After ten minutes of this drivel, my daughters and I decided to watch the Joy Luck Club by Amy Tan, which we enjoyed thoroughly. Those Chinese matrons at the mah–jongg table are the mothers of prosperity consciousness and magical thinking.
But money as religion isn't just for Wall Street anymore. It's been mainlined on Main Street, especially in New Age bookstores and movies like What the Bleep. I agree with the premise that reality isn't what it's cracked up to be. What I don't agree with is that reality is stupid, that it can be manipulated by the power of our focused selfishness. Should we send copies of The Secret to the billions of starving people impoverished by our egocentric consumerism? Oh yeah, no DVD players.
In today's show, we'll quote from Douglas Rushkoff's article, I Am God , which appears in the e–zine, Reality Sandwich. But first, let's hear two poems: In a Handful of God by Hafiz and one by Nelly Sachs.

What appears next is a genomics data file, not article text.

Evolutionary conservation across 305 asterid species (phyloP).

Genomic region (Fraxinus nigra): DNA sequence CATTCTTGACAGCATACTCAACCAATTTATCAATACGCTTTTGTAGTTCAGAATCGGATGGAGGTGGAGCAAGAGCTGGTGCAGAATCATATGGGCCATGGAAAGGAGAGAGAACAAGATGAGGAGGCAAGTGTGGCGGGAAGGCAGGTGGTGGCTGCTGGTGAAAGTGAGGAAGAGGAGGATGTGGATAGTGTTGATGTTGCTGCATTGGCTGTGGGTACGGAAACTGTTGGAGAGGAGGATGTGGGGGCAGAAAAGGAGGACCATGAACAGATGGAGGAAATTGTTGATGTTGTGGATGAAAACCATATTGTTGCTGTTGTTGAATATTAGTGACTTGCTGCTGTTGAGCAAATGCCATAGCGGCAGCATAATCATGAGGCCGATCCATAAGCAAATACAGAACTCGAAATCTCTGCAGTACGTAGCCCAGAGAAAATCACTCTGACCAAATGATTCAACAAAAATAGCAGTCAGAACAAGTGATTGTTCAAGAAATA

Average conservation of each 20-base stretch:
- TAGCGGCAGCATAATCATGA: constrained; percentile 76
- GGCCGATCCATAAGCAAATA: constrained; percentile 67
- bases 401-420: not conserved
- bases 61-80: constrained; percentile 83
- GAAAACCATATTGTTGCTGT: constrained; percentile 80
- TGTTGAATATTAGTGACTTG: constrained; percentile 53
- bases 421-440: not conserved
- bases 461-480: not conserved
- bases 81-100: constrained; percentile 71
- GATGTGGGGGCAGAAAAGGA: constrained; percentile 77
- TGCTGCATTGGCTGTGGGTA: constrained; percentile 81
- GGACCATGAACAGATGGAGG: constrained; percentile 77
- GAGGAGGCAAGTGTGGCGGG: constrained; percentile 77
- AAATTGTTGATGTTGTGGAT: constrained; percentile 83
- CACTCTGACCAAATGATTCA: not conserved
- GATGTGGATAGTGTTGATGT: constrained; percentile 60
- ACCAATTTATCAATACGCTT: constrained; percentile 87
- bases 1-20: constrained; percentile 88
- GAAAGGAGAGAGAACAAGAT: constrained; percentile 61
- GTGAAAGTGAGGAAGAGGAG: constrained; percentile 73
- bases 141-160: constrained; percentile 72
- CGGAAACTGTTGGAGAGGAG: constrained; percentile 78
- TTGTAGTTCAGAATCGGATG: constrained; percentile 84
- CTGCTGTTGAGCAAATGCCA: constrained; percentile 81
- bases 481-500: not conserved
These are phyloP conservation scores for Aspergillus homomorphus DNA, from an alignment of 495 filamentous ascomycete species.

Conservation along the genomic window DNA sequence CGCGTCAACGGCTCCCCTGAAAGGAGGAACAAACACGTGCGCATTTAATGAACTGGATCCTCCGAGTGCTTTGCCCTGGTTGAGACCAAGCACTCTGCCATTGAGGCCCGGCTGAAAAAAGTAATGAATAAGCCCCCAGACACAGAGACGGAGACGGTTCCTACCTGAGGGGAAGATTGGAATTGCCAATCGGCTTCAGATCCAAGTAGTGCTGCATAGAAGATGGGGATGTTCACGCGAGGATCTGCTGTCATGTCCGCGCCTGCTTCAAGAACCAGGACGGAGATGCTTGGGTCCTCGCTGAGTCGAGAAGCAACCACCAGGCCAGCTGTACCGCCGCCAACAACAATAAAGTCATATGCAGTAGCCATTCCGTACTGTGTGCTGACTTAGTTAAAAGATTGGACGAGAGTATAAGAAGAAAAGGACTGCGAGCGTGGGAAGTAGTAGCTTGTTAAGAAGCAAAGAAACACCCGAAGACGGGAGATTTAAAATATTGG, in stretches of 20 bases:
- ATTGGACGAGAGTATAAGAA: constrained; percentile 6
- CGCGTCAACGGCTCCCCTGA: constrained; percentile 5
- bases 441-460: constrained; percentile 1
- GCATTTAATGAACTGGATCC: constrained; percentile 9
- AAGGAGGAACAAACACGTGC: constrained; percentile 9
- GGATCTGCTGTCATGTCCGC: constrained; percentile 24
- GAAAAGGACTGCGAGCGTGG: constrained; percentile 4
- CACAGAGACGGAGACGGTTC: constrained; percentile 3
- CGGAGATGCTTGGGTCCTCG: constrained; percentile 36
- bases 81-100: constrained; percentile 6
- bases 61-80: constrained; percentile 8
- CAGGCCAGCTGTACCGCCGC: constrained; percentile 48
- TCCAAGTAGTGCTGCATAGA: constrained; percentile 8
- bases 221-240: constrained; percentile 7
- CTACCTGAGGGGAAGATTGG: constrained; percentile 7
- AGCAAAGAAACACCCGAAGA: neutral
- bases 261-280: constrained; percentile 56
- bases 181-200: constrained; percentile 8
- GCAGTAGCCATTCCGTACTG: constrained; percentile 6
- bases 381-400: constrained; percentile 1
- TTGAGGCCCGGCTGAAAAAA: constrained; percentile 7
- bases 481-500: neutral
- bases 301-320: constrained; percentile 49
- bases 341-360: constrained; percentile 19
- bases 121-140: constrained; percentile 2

The first poem was In a Handful of God from my all–time favorite poet, Hafiz. The clear–eyed mystic sees, in a handful of ocean water, ecstatic dancing lovers and finely tuned Musicians acting stoned For very intelligent and sane reasons, And of course becoming extremely sweet And wild. This fits right in with one of the books I've been writing, Revolutionary Mystics and How to Become One. Then Nelly Sachs pictures longing as the stuff that stars are made of.
The editors of the anthology of women poets are Aliki Barnstone, a poet local to Santa Cruz, and her dad, Willis Barnstone, an internationally–renowned poet and incredibly prolific translator in Spanish, French, Chinese, Latin, Greek, Coptic, and Aramaic. He's also a translator of Gnostic scriptures in two volumes I have called The Gnostic Bible and the Other Bible. He's translated the New Testament directly from the Greek using the Hebrew names for places and people. I've found it invaluable in my research because he, in his words, "doesn't soften the blows." Where the gospels say insulting and offensive things about the Jews, Barnstone hasn't sugarcoated them. He lets the reader figure out what to do with the disconnect between our prettified image of Jesus and the ugly things he's quoted as saying. Barnstone has come out this year with a Restored New Testament, which combines the two by including the Gnostic gospels of Thomas, Mary, and Judas.